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J-blip: The secret behind Disney + Gogo no Koucha

Friday, May 3rd, 2013

Kirin is currently collaborating with Disney to celebrate the 30th anniversary of Disneyland. Not only are they giving away a grand prize of a 30-night stay for four at the DisneySea Hotel Miracosta, year-long passes to both parks and a resort giftcard worth a million yen, but each flavor of their popular Gogo no Koucha (“Afternoon Tea”) features a different character on the package:  the straight tea has Mickey Mouse; lemon has Winnie the Pooh; and milk has Donald Duck.

Recently, an observant fan noticed there are different numbers on each bottle and decided to investigate. To his delight he found  60 numbers on the the straight tea version and 18 on the lemon tea and milk tea. His interest piqued, he bought all of them and took photos of each in sequence.

Although it is hinted at on Gogo no Koucha’s site, only a clever and dedicated tea drinker would go to all this trouble. By lining up each “frame” in video form, he revealed short animations of each character.

While we’d like to praise this creative campaign, it’s a bit ironic considering Disney just laid off nine veteran hand-animators.

Pulsations (04.30.13)

Tuesday, April 30th, 2013

Here are the latest Pulsations, links to fresh stories and visuals about Japan, shout-outs to fellow bloggers, and highly clickable stuff that we think you might enjoy.

In no particular order, they are . . .

Google Street Views goes inside a Fukushima school

Tuesday, April 16th, 2013

As everyone knows, Google Street Views lets you wander around 3D visualations of remote locations, giving you that You Are There sort of experience. Last year, the Street Views team traveled to Fukushima’s Namie-machi, making it possible for everyone to experience Japan’s no-go zone.

Straying from the usual Street View approach, the Google team actually went inside a building for this expedition. One of them is Ukedo Elementary School, and the images of its abandoned school rooms are heartbreaking.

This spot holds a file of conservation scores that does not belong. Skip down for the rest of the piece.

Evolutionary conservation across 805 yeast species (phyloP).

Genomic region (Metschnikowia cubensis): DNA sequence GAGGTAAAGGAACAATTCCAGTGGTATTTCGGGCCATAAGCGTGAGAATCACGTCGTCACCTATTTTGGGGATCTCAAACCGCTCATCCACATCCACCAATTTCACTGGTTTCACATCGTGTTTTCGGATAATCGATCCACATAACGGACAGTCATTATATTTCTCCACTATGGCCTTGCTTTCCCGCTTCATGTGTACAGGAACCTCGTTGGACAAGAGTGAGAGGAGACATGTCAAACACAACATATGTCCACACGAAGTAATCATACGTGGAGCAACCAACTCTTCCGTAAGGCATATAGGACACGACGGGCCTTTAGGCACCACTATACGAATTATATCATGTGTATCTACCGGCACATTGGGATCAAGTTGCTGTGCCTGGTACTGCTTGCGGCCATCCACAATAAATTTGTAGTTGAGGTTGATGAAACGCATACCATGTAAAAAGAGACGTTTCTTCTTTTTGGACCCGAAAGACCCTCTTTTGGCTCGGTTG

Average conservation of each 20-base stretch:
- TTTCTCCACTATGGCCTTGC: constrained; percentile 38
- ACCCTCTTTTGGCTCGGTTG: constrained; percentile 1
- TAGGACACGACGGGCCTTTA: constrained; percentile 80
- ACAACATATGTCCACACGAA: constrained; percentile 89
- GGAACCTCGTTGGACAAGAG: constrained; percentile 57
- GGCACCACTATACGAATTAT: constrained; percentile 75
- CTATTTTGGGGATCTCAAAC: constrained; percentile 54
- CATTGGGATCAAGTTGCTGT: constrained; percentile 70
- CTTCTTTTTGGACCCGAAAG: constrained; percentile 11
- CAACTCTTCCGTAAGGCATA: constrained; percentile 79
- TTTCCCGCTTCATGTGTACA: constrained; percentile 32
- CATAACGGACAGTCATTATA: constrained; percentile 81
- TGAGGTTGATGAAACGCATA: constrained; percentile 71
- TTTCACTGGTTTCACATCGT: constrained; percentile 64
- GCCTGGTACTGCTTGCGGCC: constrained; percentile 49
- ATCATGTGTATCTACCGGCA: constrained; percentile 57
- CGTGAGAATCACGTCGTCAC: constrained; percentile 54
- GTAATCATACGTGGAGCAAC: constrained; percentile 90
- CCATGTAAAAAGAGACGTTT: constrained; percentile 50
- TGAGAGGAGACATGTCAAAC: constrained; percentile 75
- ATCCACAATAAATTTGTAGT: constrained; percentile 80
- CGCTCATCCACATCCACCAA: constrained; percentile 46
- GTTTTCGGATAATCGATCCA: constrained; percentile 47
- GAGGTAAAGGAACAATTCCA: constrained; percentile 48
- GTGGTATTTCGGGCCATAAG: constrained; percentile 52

"We love Ukedo elemantary School and we will be back"

“We love Ukedo elemantary School and we will be back”

Namie-machi was evacuated right after the explosion of the Fukushima No. 1 power plant. The location, which suffered heavy damage from the 3/11 earthquake and tsunami, is now a ghost town.

Fortunately, all 77 students Ukedo Elementary school, located 500 meters from the coastline of Fukushima, were evacuated safely.

"You guy can accomplish anything"

“You guys can accomplish anything,” reads the whiteboard.

Messages, probably written by students or teachers before leaving the area, can be seen written on the school’s whiteboard.

On the stage it says"Congratulations to the New Graduates "

“Congratulations to the new graduates.”

This last photo shows the school gym with a banner hung to to celebrate graduation day.

If you want to explore the no-go zone yourself, head over to Google Street Views.

Makankosappo: high school girls conjure up a special force

Friday, March 29th, 2013

Joshiko Dragon Ball Z redux

Trending-setting high school girls are at it again. The latest extracurricular craze is call Makankosappo, which is the name of the move that killed the main character Goku in the popular anime.  In homage to Dragon Ball Z, these clever high school girls, through the magic of photography and careful timing, are staging scenes in which they blast away their classmates with powerful ki (気), or “special beam cannons.”

The creative variations on the Makankosappo theme keep coming, and so far the the love shown on Twitter has resulted in more than 20,000 retweets. Can’t say we’re surprised. They’ve got special power that forces you to smile.

First spotted on Livedoor News 

J-blip: Google Street View Cherry Blossom Edition

Wednesday, March 27th, 2013

Google Street View

People come from all over the world to get a short glimpse of Japan’s blooming cherry blossoms. Google is taking advantage of this worldwide sakura passion to show off their virtual-tour map feature with Street View Sakura Edition, which shows cherry blossom scenes not only in normal pictures but also as 360-degree panoramas. It’s actually more like Path View, as in most of the scenes you can navigate off the main roads.